Private institutions provide up to 40 percent of healthcare in poor countries, according to a recent systematic study of faith-based organizations.
Faith based organizations are "true partners" in the fight against HIV/AIDS, said Dr. Rabia Mathai on June 29 in Geneva. She spoke with members of the United Nations and non-governmental organizations at a discussion called "Faith in Action." The doctor is the senior vice-president for the Global Program Policy, of the US-based Catholic Medical Mission Board.
The systematic study of faith-based organizations (FBOs) was organized by the Ecumenical Advocacy Alliance, according to Ecumenical News International.
"The global community is urgently seeking to identify all relevant partners," said Mathai.
"But the evidence-based body of knowledge on the role of FBOs in addressing HIV and AIDS has been limited. Faith-based organizations should be recognised as a special group."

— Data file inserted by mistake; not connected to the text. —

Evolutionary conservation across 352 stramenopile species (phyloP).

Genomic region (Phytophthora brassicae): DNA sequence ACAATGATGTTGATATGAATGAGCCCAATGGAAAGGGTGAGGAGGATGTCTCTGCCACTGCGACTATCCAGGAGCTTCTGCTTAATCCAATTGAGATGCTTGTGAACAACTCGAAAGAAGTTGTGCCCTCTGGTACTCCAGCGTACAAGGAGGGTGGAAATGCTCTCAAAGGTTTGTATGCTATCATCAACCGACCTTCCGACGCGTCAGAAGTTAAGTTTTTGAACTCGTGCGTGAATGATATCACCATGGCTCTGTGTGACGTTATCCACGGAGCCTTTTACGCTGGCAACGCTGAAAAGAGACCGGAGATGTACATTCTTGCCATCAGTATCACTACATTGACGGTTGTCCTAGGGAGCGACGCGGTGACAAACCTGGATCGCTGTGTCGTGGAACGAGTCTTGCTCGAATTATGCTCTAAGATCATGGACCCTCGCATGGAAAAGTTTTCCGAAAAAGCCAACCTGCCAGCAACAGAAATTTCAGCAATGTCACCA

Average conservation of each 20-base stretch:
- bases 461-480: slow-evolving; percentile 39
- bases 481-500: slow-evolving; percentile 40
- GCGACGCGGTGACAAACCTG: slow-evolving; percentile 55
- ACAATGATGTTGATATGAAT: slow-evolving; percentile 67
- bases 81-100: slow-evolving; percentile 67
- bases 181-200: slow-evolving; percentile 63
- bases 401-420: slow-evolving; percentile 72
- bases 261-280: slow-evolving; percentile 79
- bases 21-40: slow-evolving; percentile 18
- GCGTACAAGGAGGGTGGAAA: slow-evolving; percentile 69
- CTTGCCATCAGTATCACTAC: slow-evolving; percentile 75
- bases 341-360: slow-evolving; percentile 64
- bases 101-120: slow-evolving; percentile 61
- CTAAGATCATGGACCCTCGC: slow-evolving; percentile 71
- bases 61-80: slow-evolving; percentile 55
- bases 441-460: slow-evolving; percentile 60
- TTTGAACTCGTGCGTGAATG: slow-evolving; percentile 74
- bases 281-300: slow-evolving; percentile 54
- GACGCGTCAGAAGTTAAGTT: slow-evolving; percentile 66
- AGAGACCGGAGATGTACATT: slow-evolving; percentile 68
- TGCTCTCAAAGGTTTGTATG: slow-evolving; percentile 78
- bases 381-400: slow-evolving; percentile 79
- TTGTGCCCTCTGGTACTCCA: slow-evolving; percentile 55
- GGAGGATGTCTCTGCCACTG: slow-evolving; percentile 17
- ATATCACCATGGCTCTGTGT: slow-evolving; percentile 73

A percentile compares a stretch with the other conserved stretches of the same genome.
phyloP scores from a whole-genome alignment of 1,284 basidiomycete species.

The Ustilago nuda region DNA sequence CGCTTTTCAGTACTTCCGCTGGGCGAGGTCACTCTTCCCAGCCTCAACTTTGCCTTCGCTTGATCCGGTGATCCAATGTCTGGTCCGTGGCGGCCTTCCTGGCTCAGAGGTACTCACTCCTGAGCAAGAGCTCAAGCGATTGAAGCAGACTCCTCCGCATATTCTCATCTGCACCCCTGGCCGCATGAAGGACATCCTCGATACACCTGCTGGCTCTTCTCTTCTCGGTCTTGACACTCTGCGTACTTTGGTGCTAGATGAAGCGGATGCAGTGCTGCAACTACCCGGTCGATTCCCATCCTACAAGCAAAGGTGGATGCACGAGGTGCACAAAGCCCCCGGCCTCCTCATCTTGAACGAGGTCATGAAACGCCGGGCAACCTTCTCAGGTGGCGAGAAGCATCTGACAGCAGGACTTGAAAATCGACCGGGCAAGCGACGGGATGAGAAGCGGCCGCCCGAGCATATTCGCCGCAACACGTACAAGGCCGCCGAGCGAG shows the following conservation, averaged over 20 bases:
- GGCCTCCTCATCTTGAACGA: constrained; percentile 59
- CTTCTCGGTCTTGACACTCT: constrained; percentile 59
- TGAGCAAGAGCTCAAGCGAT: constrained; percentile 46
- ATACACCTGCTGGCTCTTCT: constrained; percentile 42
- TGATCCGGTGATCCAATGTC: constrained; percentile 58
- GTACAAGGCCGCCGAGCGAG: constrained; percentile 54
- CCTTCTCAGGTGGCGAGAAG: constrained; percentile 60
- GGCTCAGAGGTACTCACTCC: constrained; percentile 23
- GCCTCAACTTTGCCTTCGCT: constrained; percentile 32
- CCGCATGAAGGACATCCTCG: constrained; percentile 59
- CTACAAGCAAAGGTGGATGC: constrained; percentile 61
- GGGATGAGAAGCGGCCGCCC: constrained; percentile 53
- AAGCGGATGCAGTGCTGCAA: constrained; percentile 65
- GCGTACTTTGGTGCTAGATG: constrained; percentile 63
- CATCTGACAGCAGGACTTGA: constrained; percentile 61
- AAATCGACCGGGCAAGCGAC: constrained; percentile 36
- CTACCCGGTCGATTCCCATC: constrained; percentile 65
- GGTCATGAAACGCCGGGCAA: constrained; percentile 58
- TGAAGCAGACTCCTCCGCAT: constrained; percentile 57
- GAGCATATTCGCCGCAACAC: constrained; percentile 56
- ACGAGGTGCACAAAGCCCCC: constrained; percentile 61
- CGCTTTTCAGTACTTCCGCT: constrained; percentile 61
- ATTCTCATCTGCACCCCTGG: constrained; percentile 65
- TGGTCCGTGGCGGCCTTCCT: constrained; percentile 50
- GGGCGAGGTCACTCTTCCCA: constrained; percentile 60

Mathai explained that in India, members of the Roman Catholic Church India only make up 2 percent, or 20 million people in a nation of 1 billion. However, she noted that this small group made up that 26 percent of the nation's healthcare infrastructure.
In rural areas, Catholic healthcare facilities account for 85 percent of medical infrastructures, she said. In india, there are 5,000 Catholic healthcare facilities, which include 750 hospitals and 4,000 dispensaries and primary health centers.
She added that the church runs 114 nursing schools, 6 medical schools, and has 6000 sisters working as doctors in 47 dioceses.